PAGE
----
shingh2002

Squier-holic
Sep 30, 2020
1,558
UK
To tighten the volume or tone knobs you need to remove the plastic knob (use two spoons on either side and slowly lever it up), and you’ll then be able to tighten the nut with a wrench.

If you really wanted to avoid removing the pickguard, you could spray contact cleaner in the crevices of the pickup selector switch and wiggle them back and forth. Usually contact cleaners comes with a straw type nozzle for you to poke them in areas, but there’ll be some spray back so shield yourself and your guitar with a tissue or something.
 

hrstrat57

Squier-Nut
Aug 18, 2020
899
Rhode Island
Pics? Those ceramics are very responsive to height adjustments. If it’s a ST357/362 you wouldn’t upgrade the bridge it is top quality. Strong agree with @Guitarmageddon buy a fully complete /wired up set and drop into existing pick guard to avoid likely drilling - you’ll only need to solder 2 points - Jack and ground. Use original jack just solder leads from jack and ground. Easy peazy. Duncan SSL 1 rig is recommended. Carefully bag up the original pickups/potentiometers and wiring.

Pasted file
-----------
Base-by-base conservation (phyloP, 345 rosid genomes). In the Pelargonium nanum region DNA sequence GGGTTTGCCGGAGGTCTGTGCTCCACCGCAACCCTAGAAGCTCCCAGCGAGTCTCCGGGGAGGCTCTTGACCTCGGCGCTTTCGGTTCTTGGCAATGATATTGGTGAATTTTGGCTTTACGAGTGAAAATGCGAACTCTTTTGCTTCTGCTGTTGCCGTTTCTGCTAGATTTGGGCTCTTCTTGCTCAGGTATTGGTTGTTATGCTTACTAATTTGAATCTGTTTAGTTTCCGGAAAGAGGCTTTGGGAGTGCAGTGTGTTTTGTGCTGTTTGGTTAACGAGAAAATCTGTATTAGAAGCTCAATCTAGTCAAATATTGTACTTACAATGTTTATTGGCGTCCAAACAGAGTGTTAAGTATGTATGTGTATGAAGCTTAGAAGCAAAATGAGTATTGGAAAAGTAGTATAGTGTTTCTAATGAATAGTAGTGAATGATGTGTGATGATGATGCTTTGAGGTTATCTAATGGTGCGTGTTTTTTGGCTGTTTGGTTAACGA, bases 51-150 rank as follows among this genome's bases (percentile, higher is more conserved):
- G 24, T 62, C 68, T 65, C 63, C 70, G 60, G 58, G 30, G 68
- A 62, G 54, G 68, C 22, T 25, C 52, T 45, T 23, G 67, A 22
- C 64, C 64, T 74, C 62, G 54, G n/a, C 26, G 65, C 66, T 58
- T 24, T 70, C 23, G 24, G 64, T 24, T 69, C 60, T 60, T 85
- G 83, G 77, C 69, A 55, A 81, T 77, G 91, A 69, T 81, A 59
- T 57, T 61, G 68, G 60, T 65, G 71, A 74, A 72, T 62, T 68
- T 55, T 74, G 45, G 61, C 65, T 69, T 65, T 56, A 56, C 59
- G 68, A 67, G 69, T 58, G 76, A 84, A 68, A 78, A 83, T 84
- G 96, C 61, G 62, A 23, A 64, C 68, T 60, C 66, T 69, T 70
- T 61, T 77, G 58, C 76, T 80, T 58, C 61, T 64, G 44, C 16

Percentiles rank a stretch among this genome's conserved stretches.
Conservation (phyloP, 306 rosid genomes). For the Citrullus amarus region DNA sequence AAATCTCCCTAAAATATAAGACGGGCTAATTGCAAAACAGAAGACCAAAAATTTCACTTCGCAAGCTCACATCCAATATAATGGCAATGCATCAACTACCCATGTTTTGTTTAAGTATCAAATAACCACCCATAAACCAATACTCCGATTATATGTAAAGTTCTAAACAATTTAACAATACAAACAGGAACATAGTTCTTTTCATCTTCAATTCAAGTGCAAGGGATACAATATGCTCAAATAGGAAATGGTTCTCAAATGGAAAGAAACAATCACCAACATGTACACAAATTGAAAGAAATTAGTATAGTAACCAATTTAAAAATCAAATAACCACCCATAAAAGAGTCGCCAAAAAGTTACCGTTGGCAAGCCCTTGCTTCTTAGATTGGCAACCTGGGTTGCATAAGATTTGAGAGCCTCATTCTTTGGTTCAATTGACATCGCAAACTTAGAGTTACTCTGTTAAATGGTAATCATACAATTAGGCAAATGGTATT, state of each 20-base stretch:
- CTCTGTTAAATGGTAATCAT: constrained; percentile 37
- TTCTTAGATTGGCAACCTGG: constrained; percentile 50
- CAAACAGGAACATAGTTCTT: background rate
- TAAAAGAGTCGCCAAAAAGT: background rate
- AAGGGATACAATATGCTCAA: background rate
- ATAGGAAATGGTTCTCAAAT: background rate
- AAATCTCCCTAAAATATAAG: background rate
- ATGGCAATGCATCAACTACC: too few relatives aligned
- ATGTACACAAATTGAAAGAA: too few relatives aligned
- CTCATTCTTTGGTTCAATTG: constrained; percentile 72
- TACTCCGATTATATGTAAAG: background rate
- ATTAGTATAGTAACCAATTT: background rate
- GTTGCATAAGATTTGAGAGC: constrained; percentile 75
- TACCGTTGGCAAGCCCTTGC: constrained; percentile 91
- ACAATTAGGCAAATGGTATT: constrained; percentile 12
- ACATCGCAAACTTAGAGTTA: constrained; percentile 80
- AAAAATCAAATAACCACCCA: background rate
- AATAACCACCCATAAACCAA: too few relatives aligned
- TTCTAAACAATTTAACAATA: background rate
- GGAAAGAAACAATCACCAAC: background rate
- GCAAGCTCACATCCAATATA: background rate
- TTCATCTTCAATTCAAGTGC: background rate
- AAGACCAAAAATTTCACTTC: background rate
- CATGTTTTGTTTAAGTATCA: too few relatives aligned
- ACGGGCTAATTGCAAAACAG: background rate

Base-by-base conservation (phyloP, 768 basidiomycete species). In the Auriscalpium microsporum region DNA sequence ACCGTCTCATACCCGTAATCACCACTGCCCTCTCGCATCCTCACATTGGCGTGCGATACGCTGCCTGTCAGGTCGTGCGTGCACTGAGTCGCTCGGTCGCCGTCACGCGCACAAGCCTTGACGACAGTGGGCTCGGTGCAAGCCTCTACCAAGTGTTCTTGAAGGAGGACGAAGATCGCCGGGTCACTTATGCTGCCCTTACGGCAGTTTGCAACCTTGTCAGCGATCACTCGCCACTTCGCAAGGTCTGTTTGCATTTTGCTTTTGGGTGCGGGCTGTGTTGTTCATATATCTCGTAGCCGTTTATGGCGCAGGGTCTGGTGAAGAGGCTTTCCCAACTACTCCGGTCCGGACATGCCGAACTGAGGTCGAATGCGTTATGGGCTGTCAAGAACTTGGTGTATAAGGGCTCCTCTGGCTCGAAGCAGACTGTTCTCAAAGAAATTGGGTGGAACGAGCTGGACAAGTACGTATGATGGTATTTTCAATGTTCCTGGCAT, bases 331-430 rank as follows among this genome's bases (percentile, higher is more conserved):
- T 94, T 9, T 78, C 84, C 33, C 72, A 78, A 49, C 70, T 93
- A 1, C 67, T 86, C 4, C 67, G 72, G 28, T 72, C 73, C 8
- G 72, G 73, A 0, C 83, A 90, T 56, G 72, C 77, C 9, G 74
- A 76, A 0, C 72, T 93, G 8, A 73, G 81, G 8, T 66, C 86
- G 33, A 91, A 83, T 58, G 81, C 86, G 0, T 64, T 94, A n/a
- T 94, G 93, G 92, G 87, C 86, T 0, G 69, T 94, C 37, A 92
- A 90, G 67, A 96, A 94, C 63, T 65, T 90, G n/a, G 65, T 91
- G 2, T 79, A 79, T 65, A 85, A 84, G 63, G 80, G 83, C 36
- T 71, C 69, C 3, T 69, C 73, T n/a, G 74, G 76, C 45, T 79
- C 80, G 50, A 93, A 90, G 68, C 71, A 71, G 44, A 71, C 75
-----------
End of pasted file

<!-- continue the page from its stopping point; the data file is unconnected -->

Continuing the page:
Amsterdam is a hot spot for boutique Strat builders. Rebel Relic and Oswald. Either might be in a position to help especially if you posted credit for work well done here and on Strat-Talk
 
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BlueSquirrel

Squier-holic
Dec 21, 2018
2,938
France
Given it some thought and you are right. the sound is good (but hot pickups indeed)
and the other issues I can resolve. Noob question: to make the volume/tone knob firmer I need to remove the pickguard, right? and the de-oxit in the pickupselectorswitch, where do I spray it?
What I mean is you could try adding a bit of cling film between the knob and its shaft, so you wouldn't have to remove the pickguard, just the knob (some people use two spoons as levers, a shoe lace or a soft ice cream stick for that. Just make sure you protect the finish with a rag) . The cling film would add a bit of friction under the knob - just like it feels before you remove the original plastic film on the pickguard under the knobs when a guitar is new. It might just be enough to make it feel firmer.

If it doesn't work, then yes, you might have to tighten the shaft (take the knob off, unscrew the pickguard, tighten the shaft and the bolt, screw the pickguard back on).